AMMAN — As Damascus confirmed its 121st case of the coronavirus—71 of which were caught as Syrians returned from abroad— and fourth death from the resulting disease, the government’s transparency has been questionable, as the slow rate of growth of the virus that causes COVID-19 in Syria has not followed the same exponential curve seen in most other countries.
“The problem is that there is no access to official information, the relevant ministries do not share numbers,” Mohamad Katoub, the policy and advocacy manager for the Syrian Center for Media and Freedom of Expression, told Syria Direct.
“We’ve seen a media circus, such as statements that the army is fighting the virus, which is not possible for Corona… and this was from the Minister of Health,” Katoub added.
Several human rights monitors and news outlets, such as the UK-based Syrian Observatory for Human Rights (SOHR), have reported a much higher number of active cases and deaths with symptoms similar to those of the coronavirus.
In one instance, a source close to a Syrian civilian in Reef Dimashq province who tested positive for the coronavirus on March 31 told Syria Direct that the Syrian government was reluctant to confirm the test results.
The coronavirus is being treated "as if it's a security issue," the source told Syria Direct, adding that at first, the government "denies that the patient has [the virus], and then later diagnoses it after the patient has been mingling with his social circles."
With little access to testing in general, especially in territories outside the Syrian government control, it is difficult to track the coronavirus spread throughout the country.
To do so, Syria Direct has aggregated reports of 318 cases of medical quarantines, as well as suspected and confirmed cases of COVID-19 throughout Syria, both via public and private sources within the country. These cases are in addition to at least 166 people who were at one point medically quarantined within the government-held territory due to symptoms similar to those of the virus as of March 30, according to a statement given to Syria Direct by the SOHR.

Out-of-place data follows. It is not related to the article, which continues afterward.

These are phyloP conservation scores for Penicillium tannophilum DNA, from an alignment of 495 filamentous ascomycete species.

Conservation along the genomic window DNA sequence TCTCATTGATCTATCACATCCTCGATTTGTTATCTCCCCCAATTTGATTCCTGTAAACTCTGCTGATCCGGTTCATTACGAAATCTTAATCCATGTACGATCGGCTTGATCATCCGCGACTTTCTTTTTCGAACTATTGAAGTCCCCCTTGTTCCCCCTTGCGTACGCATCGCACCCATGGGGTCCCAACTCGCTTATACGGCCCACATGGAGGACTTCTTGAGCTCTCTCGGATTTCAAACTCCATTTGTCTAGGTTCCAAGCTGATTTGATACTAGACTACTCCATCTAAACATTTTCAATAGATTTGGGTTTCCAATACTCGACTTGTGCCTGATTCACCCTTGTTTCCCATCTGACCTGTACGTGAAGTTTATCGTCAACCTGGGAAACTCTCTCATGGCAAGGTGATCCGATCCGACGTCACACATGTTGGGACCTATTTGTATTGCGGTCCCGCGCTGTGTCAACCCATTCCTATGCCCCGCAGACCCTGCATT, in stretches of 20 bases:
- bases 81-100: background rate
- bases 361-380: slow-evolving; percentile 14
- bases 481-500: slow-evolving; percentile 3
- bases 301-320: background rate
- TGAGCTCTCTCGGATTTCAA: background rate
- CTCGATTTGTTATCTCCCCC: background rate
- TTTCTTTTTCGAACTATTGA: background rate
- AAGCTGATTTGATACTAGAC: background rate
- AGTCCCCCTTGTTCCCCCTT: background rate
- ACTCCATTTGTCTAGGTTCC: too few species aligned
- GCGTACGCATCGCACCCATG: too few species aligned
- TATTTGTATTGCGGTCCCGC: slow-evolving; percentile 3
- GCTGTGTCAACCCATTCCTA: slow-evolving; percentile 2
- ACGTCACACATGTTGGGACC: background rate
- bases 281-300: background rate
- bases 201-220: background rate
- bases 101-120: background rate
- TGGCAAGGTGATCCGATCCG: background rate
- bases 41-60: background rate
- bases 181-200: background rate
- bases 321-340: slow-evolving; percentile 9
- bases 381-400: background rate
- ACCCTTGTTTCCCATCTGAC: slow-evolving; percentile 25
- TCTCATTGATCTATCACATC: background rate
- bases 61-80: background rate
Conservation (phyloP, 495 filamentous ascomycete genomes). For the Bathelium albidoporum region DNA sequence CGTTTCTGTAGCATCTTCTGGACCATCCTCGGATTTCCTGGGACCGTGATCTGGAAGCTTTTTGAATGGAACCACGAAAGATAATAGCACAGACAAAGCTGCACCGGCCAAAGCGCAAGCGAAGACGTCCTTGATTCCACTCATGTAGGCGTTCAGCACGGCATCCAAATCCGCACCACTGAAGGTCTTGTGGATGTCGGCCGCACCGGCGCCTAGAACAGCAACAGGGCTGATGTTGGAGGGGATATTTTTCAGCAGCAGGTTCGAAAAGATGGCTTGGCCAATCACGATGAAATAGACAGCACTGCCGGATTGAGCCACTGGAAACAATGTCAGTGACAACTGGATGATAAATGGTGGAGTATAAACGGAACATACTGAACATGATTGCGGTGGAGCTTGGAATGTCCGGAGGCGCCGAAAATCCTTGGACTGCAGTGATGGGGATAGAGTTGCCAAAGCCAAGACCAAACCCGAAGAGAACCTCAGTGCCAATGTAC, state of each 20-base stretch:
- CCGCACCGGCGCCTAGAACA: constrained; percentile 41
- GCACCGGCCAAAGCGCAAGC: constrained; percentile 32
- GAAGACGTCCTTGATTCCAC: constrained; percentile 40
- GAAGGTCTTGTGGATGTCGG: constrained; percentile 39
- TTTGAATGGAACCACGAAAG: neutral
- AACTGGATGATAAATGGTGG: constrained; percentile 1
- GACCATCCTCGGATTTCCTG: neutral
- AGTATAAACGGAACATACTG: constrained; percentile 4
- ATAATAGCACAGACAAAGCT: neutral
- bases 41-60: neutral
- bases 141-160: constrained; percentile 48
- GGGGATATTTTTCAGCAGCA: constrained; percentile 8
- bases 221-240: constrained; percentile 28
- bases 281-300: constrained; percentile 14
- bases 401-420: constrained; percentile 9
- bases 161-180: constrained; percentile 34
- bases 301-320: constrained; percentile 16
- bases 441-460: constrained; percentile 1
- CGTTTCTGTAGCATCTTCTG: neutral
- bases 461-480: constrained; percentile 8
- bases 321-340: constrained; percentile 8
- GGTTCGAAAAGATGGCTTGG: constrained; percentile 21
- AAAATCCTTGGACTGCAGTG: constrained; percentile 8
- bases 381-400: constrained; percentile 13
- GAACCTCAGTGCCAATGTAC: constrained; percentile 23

Potential hot spots: IDP camps, prisons and foreign militias
The densely populated Internally Displaced People (IDP) camps in northwest and northeast Syria present a frightening scenario for the coronavirus to spread unabated due to the lack of medical infrastructure and supplies. Similarly, the approximately 100,000 Syrians locked away in government prisons and detention centers are particularly vulnerable to the virus.
“If the virus reaches detention centers and camps, it will [spread] quickly and there will be no way to resist it,” Katoub explained, adding that “conditions in detention centers do not even meet the minimum standards of public health.”
Even outside of IDP camps in northwest Syria, “if residents in those areas decided to take measures to self-isolate, it wouldn’t be possible due to the large numbers of people there,” he said.
At the time of publishing, there have been no cases detected in the northwest provinces.
International human rights bodies—such as Amnesty International—have called for Damascus to release much of its prison population to prevent the spread of the virus among detainees. To that end, Bashar al-Assad issued a decree of general amnesty on March 22, which promises to free an unspecified number of detainees, but it is unclear to what extent the amnesty would apply to political prisoners, given that similar moves in the past were not actually carried out.
At the same time, testing in northwest Syria is limited. According to Fadi Hakeem, the advocacy and communications manager at the Syrian American Medical Society (SAMS), there is only one lab in northwest Syria which has a PCR (Polymerase Chain Reaction) testing machine, the method currently approved by the World Health Organization (WHO) to diagnose the virus.
The WHO has distributed 1,200 testing kits to Syria, 300 of which went to Idlib province, according to Hakeem. However, the kits were sent via Damascus, rather than the Turkey-Syria border crossing that is authorized by a UN Security Council resolution to be used for aid shipments to areas of Syria not under government control, as in the words of WHO spokesperson Hedinn Halldorrson, “the northwest is not a country.”
Additionally, aid to the opposition-held territory has also been restricted due to constraints on organizations that also work in the government-held territory who fear having their permission to work in those areas revoked.
One such humanitarian organization told Syria Direct that Damascus denied their request to set up testing labs in IDP camps in northwest Syria, without giving a reason for the denial.
As for AA-held northeastern Syria, the area has had three cases of COVID-19 thus far.
AA territories had its first death from COVID-19 on April 2, but the Autonomous Administration of North and East Syria (AA) was not notified by the WHO or Damascus of the death until two weeks later, impairing its ability to conduct contact tracing.
On April 29th, a husband and wife tested positive for COVID-19 in the al-Omran neighborhood of Hasakah city. Following the positive test results, the AA health ministry announced the neighborhood would be put under full quarantine.
The ability to test for the coronavirus is also limited, as there are only two PCR machines in AA-controlled territories, which were sent by Iraqi Kurdistan on April 12. Previously, the AA had to send samples to Damascus to make a diagnosis, a process that, best case scenario, takes over a week.